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5

This heavily depends on your HA supervisor, for example with OpenHAB this can be done with the NetworkHealth binding : https://github.com/openhab/openhab/wiki/Network-Health-Binding. The key here is to know your devices IP Address and monitor it. Item in Openhab format: Switch Phone_WIFI "Phone 1" (Status, Network) { nh="192.168.1.101" } Switch ...


4

I never implemented something like this but I did implement something similar with other uses. I also asked a question here for automating parts of the home based on user that entered. It can be implemented using OpenHab with the NetworkHealth binding : https://github.com/openhab/openhab/wiki/Network-Health-Binding. There is no need to issue different ...


3

Put the sensor in the space you are trying to light, and suddenly this "common need" becomes "not a need at all" which is why you can't find them, since that's how it's done, when done conventionally. Either move the switch into the room or get a remote sensor switch and put the sensor in the room.


2

One red wire on your dimmer should be connected to the supply from the wall live The other red should be connected to the load the one that switches the lamp on off Black should be connected to your neutral The Green should be connected to your bare conductors or earth (ground) As mentioned previously you should have as physically minimal copper exposed ...


2

There are numerous timer switches that replace a conventional switch in a wall box. For example, this is a seven day timer from Honeywell The wiring for simple timers is pretty straightforward. Usually you simply replace the existing switch and wire the new switch the same way. Often you need to add a neutral wire to the switch, and most recently wired ...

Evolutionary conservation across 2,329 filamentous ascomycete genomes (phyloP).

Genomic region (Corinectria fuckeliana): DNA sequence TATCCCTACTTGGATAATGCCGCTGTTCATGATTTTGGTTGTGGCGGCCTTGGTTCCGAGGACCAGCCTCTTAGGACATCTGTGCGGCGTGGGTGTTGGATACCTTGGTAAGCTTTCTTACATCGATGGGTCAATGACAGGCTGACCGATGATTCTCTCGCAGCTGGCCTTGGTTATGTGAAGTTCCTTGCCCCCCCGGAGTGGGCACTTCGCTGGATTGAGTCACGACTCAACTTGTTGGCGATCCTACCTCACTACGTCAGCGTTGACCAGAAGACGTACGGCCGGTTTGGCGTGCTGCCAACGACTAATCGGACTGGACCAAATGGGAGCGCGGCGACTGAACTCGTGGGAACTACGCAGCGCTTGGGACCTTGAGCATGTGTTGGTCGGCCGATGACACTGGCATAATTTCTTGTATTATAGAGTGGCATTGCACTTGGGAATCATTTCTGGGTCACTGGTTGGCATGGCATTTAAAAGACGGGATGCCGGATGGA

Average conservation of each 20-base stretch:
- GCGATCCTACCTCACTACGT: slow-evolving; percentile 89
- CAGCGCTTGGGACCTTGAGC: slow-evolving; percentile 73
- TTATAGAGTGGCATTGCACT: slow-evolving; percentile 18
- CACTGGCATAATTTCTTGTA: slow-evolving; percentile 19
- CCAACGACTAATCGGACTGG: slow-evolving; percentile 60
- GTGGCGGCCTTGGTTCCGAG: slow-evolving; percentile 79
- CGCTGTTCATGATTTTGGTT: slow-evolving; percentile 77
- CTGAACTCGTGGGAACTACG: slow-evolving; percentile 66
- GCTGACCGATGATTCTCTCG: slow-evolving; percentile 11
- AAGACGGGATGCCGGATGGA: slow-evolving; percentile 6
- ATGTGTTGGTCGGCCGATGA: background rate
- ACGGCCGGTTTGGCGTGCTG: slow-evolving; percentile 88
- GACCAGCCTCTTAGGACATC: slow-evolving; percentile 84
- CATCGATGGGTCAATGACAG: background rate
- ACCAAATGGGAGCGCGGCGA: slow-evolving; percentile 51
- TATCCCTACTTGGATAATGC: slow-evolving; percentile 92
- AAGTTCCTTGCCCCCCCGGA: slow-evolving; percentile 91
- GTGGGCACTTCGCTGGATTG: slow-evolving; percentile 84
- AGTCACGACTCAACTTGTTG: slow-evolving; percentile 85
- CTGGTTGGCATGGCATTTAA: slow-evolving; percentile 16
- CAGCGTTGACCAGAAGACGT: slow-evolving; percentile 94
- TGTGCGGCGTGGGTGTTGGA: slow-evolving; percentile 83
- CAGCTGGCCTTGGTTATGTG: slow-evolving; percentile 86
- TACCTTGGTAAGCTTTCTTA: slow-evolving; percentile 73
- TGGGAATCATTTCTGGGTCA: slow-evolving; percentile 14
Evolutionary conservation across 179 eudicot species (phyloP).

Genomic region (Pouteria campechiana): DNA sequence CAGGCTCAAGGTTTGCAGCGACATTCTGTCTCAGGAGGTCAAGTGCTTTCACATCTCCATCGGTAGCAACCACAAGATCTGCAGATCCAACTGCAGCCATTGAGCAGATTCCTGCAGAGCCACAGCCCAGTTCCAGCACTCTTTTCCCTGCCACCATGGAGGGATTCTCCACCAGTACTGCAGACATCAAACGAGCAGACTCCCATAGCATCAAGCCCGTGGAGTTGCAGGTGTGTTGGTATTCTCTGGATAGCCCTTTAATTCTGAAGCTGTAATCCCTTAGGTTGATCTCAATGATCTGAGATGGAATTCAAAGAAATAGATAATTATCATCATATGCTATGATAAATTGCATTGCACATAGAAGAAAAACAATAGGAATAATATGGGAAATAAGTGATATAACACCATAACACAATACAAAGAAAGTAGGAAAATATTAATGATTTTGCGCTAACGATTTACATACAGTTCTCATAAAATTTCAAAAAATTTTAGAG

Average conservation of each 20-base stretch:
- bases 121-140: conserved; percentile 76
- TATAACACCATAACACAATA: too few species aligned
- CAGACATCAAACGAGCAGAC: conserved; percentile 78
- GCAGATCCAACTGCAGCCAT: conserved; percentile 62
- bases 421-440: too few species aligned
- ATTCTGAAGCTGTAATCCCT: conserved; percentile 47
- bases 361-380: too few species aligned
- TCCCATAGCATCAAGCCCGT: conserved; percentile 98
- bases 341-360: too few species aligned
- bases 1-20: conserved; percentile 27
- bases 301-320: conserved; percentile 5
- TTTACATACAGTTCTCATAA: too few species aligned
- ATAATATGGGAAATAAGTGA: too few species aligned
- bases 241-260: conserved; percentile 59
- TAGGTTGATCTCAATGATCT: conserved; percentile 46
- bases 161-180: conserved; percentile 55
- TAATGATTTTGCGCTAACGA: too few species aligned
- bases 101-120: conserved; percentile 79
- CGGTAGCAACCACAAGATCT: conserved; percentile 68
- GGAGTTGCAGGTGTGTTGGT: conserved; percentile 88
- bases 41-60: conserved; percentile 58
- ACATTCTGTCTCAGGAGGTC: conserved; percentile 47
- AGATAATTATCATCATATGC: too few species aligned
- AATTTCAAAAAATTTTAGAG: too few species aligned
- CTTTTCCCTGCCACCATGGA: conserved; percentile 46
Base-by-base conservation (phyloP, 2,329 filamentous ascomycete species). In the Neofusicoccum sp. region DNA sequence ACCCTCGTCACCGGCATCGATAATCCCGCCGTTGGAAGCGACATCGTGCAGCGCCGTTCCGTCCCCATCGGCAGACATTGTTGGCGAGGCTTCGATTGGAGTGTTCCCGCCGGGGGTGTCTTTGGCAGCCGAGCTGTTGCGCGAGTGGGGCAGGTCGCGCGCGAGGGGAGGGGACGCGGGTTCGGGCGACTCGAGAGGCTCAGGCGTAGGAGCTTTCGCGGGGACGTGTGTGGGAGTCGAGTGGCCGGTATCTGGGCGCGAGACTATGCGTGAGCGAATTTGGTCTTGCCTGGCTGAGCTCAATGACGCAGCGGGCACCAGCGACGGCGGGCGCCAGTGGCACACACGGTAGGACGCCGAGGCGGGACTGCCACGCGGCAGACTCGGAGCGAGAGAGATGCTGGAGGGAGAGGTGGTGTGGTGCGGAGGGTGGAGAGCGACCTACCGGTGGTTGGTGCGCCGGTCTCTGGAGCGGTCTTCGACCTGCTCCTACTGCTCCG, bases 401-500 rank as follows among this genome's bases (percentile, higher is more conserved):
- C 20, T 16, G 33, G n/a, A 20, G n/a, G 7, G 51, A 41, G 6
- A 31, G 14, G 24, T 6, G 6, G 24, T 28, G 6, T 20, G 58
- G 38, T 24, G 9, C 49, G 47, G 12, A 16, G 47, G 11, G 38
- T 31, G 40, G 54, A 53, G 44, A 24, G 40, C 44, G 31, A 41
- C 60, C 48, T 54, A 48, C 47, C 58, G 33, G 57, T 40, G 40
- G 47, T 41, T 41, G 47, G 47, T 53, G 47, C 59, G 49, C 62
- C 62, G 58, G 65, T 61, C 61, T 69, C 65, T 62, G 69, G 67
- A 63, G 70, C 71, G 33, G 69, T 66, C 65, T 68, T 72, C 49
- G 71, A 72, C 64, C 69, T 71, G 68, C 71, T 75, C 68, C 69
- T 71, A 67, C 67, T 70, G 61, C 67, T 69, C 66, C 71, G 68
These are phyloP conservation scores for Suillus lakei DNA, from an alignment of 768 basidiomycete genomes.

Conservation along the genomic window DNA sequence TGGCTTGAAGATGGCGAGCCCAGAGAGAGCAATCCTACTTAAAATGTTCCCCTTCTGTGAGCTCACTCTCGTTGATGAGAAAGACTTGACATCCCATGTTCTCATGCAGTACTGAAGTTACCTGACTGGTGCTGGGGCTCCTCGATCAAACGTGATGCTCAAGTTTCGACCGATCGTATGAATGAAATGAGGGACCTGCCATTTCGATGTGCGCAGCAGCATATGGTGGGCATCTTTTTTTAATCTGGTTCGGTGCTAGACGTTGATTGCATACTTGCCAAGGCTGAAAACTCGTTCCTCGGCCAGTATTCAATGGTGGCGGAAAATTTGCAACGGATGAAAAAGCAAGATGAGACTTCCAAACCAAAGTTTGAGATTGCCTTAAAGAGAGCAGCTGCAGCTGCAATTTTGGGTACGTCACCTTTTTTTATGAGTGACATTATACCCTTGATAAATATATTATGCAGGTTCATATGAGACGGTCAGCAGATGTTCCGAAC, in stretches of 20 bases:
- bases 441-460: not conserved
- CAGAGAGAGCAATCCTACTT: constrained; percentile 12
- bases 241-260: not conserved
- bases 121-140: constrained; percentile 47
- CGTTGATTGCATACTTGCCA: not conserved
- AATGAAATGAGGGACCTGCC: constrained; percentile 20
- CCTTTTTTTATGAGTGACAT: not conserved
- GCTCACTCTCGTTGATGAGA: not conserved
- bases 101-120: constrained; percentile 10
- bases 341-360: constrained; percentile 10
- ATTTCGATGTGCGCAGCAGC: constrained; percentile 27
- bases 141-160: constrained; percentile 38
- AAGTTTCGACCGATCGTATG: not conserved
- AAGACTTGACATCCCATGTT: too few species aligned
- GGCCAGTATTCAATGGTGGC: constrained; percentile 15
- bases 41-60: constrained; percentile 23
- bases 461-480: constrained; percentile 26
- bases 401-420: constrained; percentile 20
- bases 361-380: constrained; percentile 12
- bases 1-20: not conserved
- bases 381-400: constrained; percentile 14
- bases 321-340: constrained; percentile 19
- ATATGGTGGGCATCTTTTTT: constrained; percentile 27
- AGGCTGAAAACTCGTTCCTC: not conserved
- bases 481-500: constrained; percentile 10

2

Just found this Kwikset IoT lock. Differentiate inside/outside. * Touch to lock/open * Bluetooth phone or hardware token * Guest key possible. HTH,


2

I've seen every type of "home automation light switch" system, but they all require some sort of "hub" by a company. Some communicate wirelessly and others do not. They also have varying levels of security. If you are still against a hub, there is one more option you have: Solid state relays. You can wire them inline before all your lights, then put an ...


1

As stated, this is not really possible with normal relay switches. you CAN however add a toggle relay board which will toggle each time it sensors state changes from the PIR or motion sensor. LINK HERE These boards can be found/built at any electronics store. You could probably find a commercial kit online somewhere (besides the provided link) In this ...


1

A switch like this either does not exist, or is not commercially available. It sounds like you need to teach the folks you live with (and maybe yourself), how to turn off lights when they (you) leave a room. Occupancy sensors; like the one you have, turn on when they detect motion, and have a delayed off when no more motion is detected. In some cases ...


1

The following protocols are listed in Wikipedia: C-Bus: @wikipedia EnOcean: @wikipedia Insteon: @wikipedia KNX: @wikipedia UPB: @wikipedia X10: @wikipedia Zigbee: @wikipedia Z-Wave: @wikipedia In addition to these, I know there are the following systems: FS20 HomeEasy HomeMatic iComfort Kopp FreeControl Belkin WEMO: @wikipedia Intertechno ELRO ...


1